You are definitely right on all points, can't believe I overlooked that. I
just saw the package difference and the change in default behavior and
wrongfully jumped to conclusions. My apologies and thank you for your help

On Thu, Sep 15, 2016 at 7:14 PM Aurelien Jarno <> wrote:

> On 2016-09-14 14:15, Greg Flynn wrote:
> > Package: tzdata
> > Version: 2016f-1
> > Severity: critical
> > Tags: newcomer
> > Justification: breaks unrelated software
> >
> > Dear Maintainer,
> >
> >    * What led up to the situation?
> >         Running unit tests in Python while set timezone using the string
> > 'America/Eastern'.
> >         The offset was reported as UTC-4.93333333333333333333 which
> resulted in
> > a discrepency of about 4 minutes
> >         When running the same test on a server running Debian 8.5 with
> tzdata
> > 2016f-0+deb8u1 the same test passed
> >    * What exactly did you do (or not do) that was effective (or
> ineffective)?
> >         Changing timezone to 'EST' fixed the particular test and gave the
> > expected -5 offset for Standard time, but I think EST and America/Eastern
> > should be returning the same value
> I think your expectation here is wrong, and probably also your
> understanding of the python-tz library. The EST timezone has always been
> at UTC-5, so it's normal it returns a UTC-5 value. On the other hand the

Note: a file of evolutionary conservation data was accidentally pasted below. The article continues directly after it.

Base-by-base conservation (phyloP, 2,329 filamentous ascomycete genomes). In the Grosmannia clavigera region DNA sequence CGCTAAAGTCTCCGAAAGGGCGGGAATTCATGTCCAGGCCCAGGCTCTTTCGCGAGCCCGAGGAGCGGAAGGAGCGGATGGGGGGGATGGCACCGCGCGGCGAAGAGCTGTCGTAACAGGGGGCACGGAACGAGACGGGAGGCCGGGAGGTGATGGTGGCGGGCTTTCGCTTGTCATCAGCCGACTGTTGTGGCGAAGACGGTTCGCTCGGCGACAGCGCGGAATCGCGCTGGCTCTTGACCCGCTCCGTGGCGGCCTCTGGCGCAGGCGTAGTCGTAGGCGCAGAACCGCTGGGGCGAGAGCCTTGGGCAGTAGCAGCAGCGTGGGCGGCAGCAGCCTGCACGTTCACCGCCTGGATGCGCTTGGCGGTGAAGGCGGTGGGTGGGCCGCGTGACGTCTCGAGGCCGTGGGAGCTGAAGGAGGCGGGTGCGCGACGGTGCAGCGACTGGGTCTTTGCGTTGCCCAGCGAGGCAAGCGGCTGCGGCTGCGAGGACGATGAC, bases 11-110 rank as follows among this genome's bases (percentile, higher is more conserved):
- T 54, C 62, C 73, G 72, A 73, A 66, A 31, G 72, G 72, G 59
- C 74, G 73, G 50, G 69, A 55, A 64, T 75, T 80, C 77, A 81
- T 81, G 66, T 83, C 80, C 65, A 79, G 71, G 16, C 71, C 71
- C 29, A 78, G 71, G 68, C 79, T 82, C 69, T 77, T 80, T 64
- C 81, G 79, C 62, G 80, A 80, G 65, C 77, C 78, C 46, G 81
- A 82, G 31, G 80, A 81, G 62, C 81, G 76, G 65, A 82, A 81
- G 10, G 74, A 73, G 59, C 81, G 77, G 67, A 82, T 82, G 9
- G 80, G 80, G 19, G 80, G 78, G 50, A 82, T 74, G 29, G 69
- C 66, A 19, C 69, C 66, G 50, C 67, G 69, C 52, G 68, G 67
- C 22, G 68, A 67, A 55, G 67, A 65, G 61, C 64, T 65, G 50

> New York timezone has been using the LMT in the past.
> In the example code you have given, the year is unspecified. You have
> tried to freeze the current time, but arrow.get doesn't use the current
> time for the values that are unspecified. This can be shown by running
> for example:
>   print arrow.get('10:00:00', 'HH:mm:SS').format('YYYY')
> This returns year 0001. Many softwares, including python-tz did not
> handle dates before the first transition, which in the New York timezone
> case corresponds to the switch from LMT to UTC-5. Therefore this
> transition was kind of ignored and all dates before this transition was
> returned as UTC-5. Recent version of zic (ie the one in stretch) has
> duplicated the first transition at the time of the big bang so that
> dates before this transition are handled correctly on all software.
> That's why in stretch year 0001 is considered in LMT, while in jessie it
> is considered in UTC-5.
> In your case you should change your test code to include the full date
> instead of using freeze_time:
>   arrow.get('2016-01-01 10:00:00', 'YYYY-MM-DD HH:mm:SS')
> Given the above explanations, I do not believe it's a bug in tzdata, at
> most it's a bug in python-tz. I therefore offer to just close this bug
> if you agree.
> Aurelien
> --
> Aurelien Jarno                          GPG: 4096R/1DDD8C9B

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